The realm of communications has dominated Renee Buckingham’s life since she graduated from Griffith University with a degree in journalism in 2001 and took her first steps into the hectic world of broadcast media.
Six years reporting for Prime TV, Channel 9 and Channel 10 were followed by more than three years leading media and public relations for CareFlight, the aero-medical emergency service.
“With CareFlight I worked closely with doctors and witnessed firsthand the lives we were saving. It really opened my eyes,” Renee (pictured) says.
It also stirred a desire in Renee that returns her to Griffith University to renew her interest in communications, albeit from a novel perspective.
The 32-year-old starts a Master of Speech Pathology at the Gold Coast campus next week, one of 35 students who have enrolled in the new program.
“When I was looking for Speech Pathology study options and my partner found the new Masters program on the Griffith website, I knew this was meant to be,” she says.
“When you want something so bad, you just do it. And with a Masters you don’t have to start all over again.
“I’ve had this desire to help people directly but I never had the qualifications. I’ve always had such a passion for communication, I had skills in articulation and I believed I could use all this to really help people.”
She has always been aware of voice patterns throughout her working life, a skill developed initially by mimicking the pitch of TV journalists she admired in her teens and early 20s.
At Griffith Renee will be trained to help and support a range of people in need, from post trauma patients to children and adults with speech, language or swallowing difficulties.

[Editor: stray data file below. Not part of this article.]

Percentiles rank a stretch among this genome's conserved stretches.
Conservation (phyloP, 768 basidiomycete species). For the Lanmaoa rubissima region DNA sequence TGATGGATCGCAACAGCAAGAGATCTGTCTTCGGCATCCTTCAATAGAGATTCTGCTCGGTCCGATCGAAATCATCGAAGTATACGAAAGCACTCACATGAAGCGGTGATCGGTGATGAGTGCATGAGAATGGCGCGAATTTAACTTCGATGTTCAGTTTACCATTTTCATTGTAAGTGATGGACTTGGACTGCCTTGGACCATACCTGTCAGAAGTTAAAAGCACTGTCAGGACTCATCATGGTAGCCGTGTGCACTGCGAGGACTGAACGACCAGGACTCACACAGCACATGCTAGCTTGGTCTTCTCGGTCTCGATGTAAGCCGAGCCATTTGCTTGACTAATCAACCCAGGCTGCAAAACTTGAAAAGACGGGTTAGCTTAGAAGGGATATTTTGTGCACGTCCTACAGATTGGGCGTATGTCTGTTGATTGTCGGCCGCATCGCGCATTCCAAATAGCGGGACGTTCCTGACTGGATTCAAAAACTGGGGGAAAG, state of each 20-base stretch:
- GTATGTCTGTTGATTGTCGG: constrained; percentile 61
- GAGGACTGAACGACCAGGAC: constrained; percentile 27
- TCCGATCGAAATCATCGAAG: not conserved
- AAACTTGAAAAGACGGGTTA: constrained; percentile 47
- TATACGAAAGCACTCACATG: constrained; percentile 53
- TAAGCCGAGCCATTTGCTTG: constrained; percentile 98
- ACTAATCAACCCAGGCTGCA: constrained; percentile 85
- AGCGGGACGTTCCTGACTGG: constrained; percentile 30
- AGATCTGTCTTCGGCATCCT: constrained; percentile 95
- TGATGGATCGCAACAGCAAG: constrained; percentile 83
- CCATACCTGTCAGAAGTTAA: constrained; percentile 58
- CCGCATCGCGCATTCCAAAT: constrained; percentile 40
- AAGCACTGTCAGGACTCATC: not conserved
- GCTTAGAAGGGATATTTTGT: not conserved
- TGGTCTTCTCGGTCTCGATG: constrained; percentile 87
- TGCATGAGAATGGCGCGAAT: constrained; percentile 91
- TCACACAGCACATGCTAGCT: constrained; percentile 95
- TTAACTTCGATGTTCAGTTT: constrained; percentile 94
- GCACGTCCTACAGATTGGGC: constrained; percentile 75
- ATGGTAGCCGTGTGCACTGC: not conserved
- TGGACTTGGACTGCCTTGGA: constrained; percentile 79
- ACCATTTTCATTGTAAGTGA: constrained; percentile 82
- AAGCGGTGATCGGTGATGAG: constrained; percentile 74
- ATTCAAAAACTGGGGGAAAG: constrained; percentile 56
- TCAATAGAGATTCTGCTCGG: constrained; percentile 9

She is eager to engage with the problem-based learning challenges students will face almost from day one. The two-year full-time program will also incorporate a series of industry and clinical placements designed to give full and early effect to classroom learning.
Griffith Health has collaborated with a wide range of service providers in southeast Queensland and northern NSW to gather support for student placement opportunities.
Griffith Health also liaised closely with the Gold Coast Health Service District in the development of the program which aims to develop and retain a local workforce.
“Because of this consultation we are sitting in a fantastic position from the outset to connect and engage with clients, clinicians, and the whole community,” Associate Professor Elizabeth Cardell, who heads the program, says.
The program will be officially launched on Friday (Feb 24) and will eventually be based at the new $150 million Griffith Health Centre which is under construction and due to be completed in 2013.
The possibility of working in the other new building also under construction across the road from the new health centre is now a tempting thought for Renee.
“I believe I’ll be on the Gold Coast, working in that great new hospital. I remember covering the story when plans for the new hospital first came to light many years ago. It’s funny how life goes.”